Over 7 million tonnes of mollusc shells are discarded by the seafood industry each year as unwanted waste -- and the vast majority of these shells are either thrown in landfills or dumped at sea. Dr James Morris and a team of CACHE researchers from the Royal Belgian Institute of Natural Sciences are looking at environmentally and economically sustainable options for these biomaterials.
"Mollusc shells are viewed by the aquaculture and seafood industries as 'nuisance waste' and largely disposed of in landfills," says Dr Morris. "Not only is this an expensive and ecologically harmful practice, it is a colossal waste of potentially useful biomaterials."
One of the most exciting applications proposed by Dr Morris is the use of discarded shells to restore damaged oyster reefs and cultivate the growth of new oysters. The restoration of these reefs requires little money and effort, but can have huge ecological advantages. "Healthy shellfish populations can have many benefits to the environment: cleaning the water, providing a complex structure for other organisms to call home, and also acting as a coastal protection structure," explains Dr Morris.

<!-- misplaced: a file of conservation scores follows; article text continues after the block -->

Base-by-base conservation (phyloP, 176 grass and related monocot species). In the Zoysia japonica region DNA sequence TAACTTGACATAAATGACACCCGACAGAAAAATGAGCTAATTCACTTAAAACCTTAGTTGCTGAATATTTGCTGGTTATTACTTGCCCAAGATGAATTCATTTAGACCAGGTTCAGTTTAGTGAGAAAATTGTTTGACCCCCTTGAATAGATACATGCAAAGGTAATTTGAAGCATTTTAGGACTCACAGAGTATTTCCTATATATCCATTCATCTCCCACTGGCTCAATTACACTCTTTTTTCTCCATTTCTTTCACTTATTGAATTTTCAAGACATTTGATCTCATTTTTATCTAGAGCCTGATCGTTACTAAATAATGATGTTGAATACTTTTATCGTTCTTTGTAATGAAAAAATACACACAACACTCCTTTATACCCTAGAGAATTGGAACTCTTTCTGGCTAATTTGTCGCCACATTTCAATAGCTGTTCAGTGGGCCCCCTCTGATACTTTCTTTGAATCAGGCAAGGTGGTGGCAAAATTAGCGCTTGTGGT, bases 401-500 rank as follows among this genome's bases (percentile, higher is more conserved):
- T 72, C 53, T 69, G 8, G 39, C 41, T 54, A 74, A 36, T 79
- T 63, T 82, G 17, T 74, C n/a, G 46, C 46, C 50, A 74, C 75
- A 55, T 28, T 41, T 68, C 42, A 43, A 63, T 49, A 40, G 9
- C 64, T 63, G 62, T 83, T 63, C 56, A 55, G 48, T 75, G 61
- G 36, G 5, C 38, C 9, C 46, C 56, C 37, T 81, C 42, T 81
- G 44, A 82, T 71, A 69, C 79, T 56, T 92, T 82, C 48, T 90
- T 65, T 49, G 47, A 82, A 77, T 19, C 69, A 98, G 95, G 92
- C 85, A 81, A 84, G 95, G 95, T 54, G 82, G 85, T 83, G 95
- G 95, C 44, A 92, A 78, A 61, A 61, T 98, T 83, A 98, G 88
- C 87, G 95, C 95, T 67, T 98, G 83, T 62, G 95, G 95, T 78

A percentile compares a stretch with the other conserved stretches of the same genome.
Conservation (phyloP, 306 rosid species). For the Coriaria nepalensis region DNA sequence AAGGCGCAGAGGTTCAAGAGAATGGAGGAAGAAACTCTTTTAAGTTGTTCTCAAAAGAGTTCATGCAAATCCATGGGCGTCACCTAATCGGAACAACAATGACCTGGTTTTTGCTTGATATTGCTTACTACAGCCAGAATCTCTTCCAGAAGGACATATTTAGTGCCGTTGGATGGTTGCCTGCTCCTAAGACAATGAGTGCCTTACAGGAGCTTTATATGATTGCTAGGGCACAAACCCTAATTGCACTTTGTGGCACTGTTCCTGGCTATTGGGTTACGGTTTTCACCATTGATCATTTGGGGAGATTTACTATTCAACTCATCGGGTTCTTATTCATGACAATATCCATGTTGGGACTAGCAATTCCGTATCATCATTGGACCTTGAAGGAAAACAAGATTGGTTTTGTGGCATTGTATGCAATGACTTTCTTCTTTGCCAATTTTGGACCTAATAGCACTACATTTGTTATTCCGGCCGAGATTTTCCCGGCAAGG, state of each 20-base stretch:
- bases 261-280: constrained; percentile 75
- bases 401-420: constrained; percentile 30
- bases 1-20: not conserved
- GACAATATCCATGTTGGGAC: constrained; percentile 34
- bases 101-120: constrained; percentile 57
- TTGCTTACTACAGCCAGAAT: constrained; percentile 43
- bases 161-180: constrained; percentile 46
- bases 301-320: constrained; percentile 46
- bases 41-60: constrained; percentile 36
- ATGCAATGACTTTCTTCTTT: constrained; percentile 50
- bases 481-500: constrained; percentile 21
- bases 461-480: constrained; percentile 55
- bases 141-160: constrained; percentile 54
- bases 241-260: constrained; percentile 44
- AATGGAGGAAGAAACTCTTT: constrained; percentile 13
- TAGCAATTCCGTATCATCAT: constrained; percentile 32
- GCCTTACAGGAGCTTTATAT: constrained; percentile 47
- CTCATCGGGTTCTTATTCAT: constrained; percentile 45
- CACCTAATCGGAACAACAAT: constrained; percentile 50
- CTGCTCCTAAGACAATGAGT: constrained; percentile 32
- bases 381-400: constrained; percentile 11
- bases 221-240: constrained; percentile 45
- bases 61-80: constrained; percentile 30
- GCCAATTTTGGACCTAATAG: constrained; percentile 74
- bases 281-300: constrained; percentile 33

Mollusc shells consist of over 95% calcium carbonate, which is used in many agricultural and engineering applications. Crushed shells can be spread on farmer's fields to control soil acidity or fed to egg-laying hens as a calcium supplement. Calcium carbonate is also a common ingredient in cement mix and has found additional use in effectively treating wastewater. Unfortunately, the vast majority of the world's calcium carbonate comes from ecologically harmful and unsustainable limestone mining.
"Reusing shell waste is a perfect example of a circular economy, particularly as shells are a valuable biomaterial, not only does it improve the sustainability of the aquaculture industry moving forwards, but it can also provide secondary economic benefits to shellfish growers and processors as well," says Dr Morris.
By researching how mollusc shells can act as a secondary source of calcium carbonate, Dr Morris and his team hope to provide a more sustainable alternative to mined limestone. He hopes that his work will emphasise the economic value of recycling these discarded shells back into use.
"The proper disposal procedure for shell waste is in landfill, which costs a lot of money and can be a big burden for shellfish farmers and seafood producers," says Dr Morris, "simply finding a use for shells to avoid taking them to a landfill already has economic value!"
Materials provided by Society for Experimental Biology. Note: Content may be edited for style and length.
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